Spain (capital Madrid) and neighboring states. Spain's Canary Islands are not shown.
June, 2012. Spain had a balanced budget and even a surplus government budget prior to the economic crisis of 2008. Spain is now in an economic depression and it is written that Spaniards in general are not to blame. The Guardian has blamed instead "... property developers and land speculators, together with the senior bank staff who made [bad] loans." Banks borrowed money from international lenders in order to make more loans to developers and home buyers – an exuberant financial run-around that collapsed. Now employers are not hiring, cutting wages and working their staffs harder, maybe 9-hours for an 8-hour day. In mid-April 2012, the economist Paul Krugman described Spain's austerity measures during its depression as "insane."
Country Comparisons: chart
World Factbook: " Spain's mixed capitalist economy is the 13th largest in the world, and its per capita income roughly matches that of Germany and France. However, after almost 15 years of above average GDP growth, the Spanish economy began to slow in late 2007 and entered into a recession in the second quarter of 2008."
BBC News: "The bursting of the housing bubble tipped Spain into a severe recession and by the end of 2011 the country had an unemployment rate of nearly 23% - the highest jobless rate in Europe. Austerity measures imposed by the government in an effort to reduce the level of public debt sparked a wave of protests."
Spain's health system is described as similar to that of Britain. It's health figures are superior to those of the United States.
2011: 68.22% of GDP
2009: 9.7% of GDP
Value Added Tax 8%
Income Distribution – gini index
Ranks 108th among 140 countries (higher rank number is more equal, lower rank number is less equal). More equal than Britain, which ranks 94th, and the US, which ranks 45th.
Military expenditures as a percentage of GDP
Living in an urban area
Net migration rate
2011: More arriving than leaving. A net gain of 3.89 persons per 1,000 populatio.
17 percent Catalan, 7 percent Galician, and 2 percent Basque.
Spain is second only to Denmark in pork consumption.
Wikipedia, 2011: "Roman Catholicism has long been the main religion of Spain, and although it no longer has official status by law, in all public schools in Spain students have to choose either religion or ethics and Catholic is the only religion officially taught although in some schools there are large numbers of Muslim students together. According to a July 2009 study by the Spanish Center of Sociological Research about 73% of Spaniards self-identify as Catholics, 2.1% other faith, and about 22% identify with no religion among which 7.3% are atheists...But according to a December 2006 study, 48% of the population declared a belief in a supreme being, while 41% described themselves as atheist or agnostic. Altogether, about 22% of the entire Spanish population attends religious services at least once per month. never attend services. The New York Times reports, on April 19 2005, that 18 percent of Catholics attend mass weekly.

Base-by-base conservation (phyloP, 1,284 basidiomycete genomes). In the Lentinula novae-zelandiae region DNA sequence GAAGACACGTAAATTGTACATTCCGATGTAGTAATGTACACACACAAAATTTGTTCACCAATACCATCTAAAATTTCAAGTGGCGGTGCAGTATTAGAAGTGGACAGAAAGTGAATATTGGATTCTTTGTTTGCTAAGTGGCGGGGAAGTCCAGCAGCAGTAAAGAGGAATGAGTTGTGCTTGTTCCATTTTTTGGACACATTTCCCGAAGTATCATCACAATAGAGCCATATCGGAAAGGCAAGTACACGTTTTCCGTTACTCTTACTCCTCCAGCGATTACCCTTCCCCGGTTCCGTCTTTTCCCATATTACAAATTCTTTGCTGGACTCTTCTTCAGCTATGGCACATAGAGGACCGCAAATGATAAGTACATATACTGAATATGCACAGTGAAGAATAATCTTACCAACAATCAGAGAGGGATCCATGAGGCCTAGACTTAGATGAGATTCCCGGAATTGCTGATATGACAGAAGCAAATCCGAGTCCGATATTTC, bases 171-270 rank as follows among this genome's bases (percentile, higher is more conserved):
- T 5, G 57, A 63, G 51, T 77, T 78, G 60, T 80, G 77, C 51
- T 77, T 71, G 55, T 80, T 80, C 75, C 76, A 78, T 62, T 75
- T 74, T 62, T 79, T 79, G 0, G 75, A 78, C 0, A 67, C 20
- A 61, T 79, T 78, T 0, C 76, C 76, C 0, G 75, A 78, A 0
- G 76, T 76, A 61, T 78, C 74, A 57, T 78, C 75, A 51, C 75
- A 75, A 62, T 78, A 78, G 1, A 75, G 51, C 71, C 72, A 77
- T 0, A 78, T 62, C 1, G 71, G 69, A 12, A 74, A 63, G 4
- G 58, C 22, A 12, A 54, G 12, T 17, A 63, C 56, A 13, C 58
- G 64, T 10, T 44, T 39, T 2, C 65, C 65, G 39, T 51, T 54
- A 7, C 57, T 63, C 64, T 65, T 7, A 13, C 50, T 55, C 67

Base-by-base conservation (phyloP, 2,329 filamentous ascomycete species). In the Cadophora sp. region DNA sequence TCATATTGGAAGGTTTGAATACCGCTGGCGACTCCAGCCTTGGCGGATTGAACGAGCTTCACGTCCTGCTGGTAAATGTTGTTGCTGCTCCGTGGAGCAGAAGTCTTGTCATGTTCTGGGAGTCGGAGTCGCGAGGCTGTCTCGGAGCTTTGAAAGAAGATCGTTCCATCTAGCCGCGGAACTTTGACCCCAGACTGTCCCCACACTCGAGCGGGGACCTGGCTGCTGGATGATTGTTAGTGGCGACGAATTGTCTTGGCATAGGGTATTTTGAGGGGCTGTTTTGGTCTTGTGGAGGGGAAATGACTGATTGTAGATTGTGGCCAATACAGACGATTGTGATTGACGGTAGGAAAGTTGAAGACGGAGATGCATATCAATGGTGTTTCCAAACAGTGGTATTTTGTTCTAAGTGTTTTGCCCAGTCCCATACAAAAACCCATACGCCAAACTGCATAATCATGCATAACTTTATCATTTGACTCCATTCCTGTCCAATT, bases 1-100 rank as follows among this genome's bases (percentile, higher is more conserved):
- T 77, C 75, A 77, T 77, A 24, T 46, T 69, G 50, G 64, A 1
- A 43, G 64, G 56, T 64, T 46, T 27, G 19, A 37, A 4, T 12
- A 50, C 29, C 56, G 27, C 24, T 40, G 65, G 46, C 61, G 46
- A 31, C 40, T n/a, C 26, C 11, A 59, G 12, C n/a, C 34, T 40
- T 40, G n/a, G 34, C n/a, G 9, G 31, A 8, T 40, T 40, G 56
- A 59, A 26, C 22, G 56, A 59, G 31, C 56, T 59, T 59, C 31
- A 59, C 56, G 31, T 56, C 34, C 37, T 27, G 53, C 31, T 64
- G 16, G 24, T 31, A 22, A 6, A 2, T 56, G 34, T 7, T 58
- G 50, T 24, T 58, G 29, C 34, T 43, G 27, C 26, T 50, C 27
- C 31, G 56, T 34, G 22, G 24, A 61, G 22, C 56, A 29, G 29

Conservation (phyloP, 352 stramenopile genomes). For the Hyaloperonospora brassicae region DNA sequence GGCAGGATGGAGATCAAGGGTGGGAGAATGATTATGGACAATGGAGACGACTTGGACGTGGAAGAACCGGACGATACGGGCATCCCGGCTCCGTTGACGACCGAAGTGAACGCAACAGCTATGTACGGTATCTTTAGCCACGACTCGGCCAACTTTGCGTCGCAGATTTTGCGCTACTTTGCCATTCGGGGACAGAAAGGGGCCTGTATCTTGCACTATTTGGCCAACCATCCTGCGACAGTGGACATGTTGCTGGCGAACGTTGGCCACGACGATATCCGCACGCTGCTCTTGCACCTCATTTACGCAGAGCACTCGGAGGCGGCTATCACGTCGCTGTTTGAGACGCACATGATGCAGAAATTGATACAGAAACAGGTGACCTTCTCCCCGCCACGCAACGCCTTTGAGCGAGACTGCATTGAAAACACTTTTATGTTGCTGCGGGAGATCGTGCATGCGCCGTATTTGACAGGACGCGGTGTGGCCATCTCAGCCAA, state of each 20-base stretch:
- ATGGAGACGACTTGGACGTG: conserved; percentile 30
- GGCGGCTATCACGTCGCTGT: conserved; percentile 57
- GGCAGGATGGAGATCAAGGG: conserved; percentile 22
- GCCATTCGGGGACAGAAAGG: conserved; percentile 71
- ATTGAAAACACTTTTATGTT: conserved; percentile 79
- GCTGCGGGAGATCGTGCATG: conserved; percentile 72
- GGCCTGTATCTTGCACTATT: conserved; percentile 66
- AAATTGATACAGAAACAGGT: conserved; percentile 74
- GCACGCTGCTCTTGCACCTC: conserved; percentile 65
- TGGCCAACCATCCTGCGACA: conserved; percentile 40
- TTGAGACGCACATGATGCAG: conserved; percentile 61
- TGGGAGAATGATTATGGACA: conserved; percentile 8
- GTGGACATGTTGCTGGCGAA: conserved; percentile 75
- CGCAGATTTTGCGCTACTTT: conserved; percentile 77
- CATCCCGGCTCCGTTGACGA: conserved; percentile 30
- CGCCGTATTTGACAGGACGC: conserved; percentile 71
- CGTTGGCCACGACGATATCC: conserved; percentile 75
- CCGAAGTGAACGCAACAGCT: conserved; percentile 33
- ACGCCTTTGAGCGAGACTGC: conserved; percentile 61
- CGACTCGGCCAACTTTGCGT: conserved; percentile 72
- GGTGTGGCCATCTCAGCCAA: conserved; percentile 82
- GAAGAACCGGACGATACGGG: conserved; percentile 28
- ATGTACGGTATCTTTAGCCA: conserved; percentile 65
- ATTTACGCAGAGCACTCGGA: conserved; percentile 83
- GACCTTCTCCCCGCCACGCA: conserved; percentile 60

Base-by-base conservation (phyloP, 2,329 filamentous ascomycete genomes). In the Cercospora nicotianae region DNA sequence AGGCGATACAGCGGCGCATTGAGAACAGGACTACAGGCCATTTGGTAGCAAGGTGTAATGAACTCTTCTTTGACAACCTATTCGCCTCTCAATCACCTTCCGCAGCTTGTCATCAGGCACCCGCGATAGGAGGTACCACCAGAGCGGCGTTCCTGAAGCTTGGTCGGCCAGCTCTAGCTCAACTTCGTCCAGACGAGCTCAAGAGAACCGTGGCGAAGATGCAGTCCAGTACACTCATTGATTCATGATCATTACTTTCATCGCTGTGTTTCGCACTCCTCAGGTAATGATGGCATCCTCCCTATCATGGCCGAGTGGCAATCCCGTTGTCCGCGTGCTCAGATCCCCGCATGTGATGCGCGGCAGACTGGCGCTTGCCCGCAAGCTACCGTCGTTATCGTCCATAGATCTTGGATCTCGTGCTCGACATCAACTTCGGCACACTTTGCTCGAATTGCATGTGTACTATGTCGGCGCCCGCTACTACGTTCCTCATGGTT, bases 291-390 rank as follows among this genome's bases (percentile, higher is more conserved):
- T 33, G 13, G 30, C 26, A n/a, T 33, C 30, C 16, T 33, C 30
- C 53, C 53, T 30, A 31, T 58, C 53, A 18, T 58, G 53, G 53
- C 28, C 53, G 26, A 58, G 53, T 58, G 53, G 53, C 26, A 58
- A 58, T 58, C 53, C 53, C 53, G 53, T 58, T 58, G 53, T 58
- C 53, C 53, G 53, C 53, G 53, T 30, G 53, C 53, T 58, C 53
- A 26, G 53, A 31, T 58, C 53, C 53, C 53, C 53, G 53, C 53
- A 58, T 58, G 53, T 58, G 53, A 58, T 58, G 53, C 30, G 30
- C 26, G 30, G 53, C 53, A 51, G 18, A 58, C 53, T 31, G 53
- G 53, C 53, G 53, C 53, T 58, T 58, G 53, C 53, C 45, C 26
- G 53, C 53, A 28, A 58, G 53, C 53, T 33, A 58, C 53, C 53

Southwestern Europe, bordering the Mediterranean Sea, North Atlantic Ocean, Bay of Biscay, and Pyrenees Mountains; southwest of France
Spain is a constitutional monarchy also described as a parliamentary monarchy. Capital: Madrid.
November 22, 1975, two days after Francisco Franco's death, Juan Carlos becomes king. Some on the left associate Carlos with fascism and think he will not last long. Carlos will institute democratic reforms, become highly respected and a stabilizing influence on Spain. The Spanish monarchy becomes not unlike the monarchies of the Britain, Norway, Sweden, Belgium and Denmark.
Summer, 2004: Spain has been a tourist destination second in popularity only to France. People from farther north enjoy is sun and beaches. But for the second summer season, tourism is down. This year, hotels along Spain's beaches are having 40 percent vacancies. One possible reason, people are doing it where it is cheaper – in Croatia along the coast of the Adriatic Sea, Tunisia or Turkey.
In 2006 Spain is described as having fewer McDonald's restaurants per capita than a lot of nations: 6.8 McDonald's for every million people compared to 44 per million in the U.S., 35.5 per million in Australia, 28.3 per million in Japan and 18.5 per million in the UK.
BBC: 2010 February - Thousands of workers demonstrate against government spending cuts and plans to raise the retirement age by two years to 67
December 21, 2011: Mariano Rajoy, leader of the conservative People's Party, becomes prime minister.
Copyright © 2009-2013 by Frank E. Smitha. All rights reserved.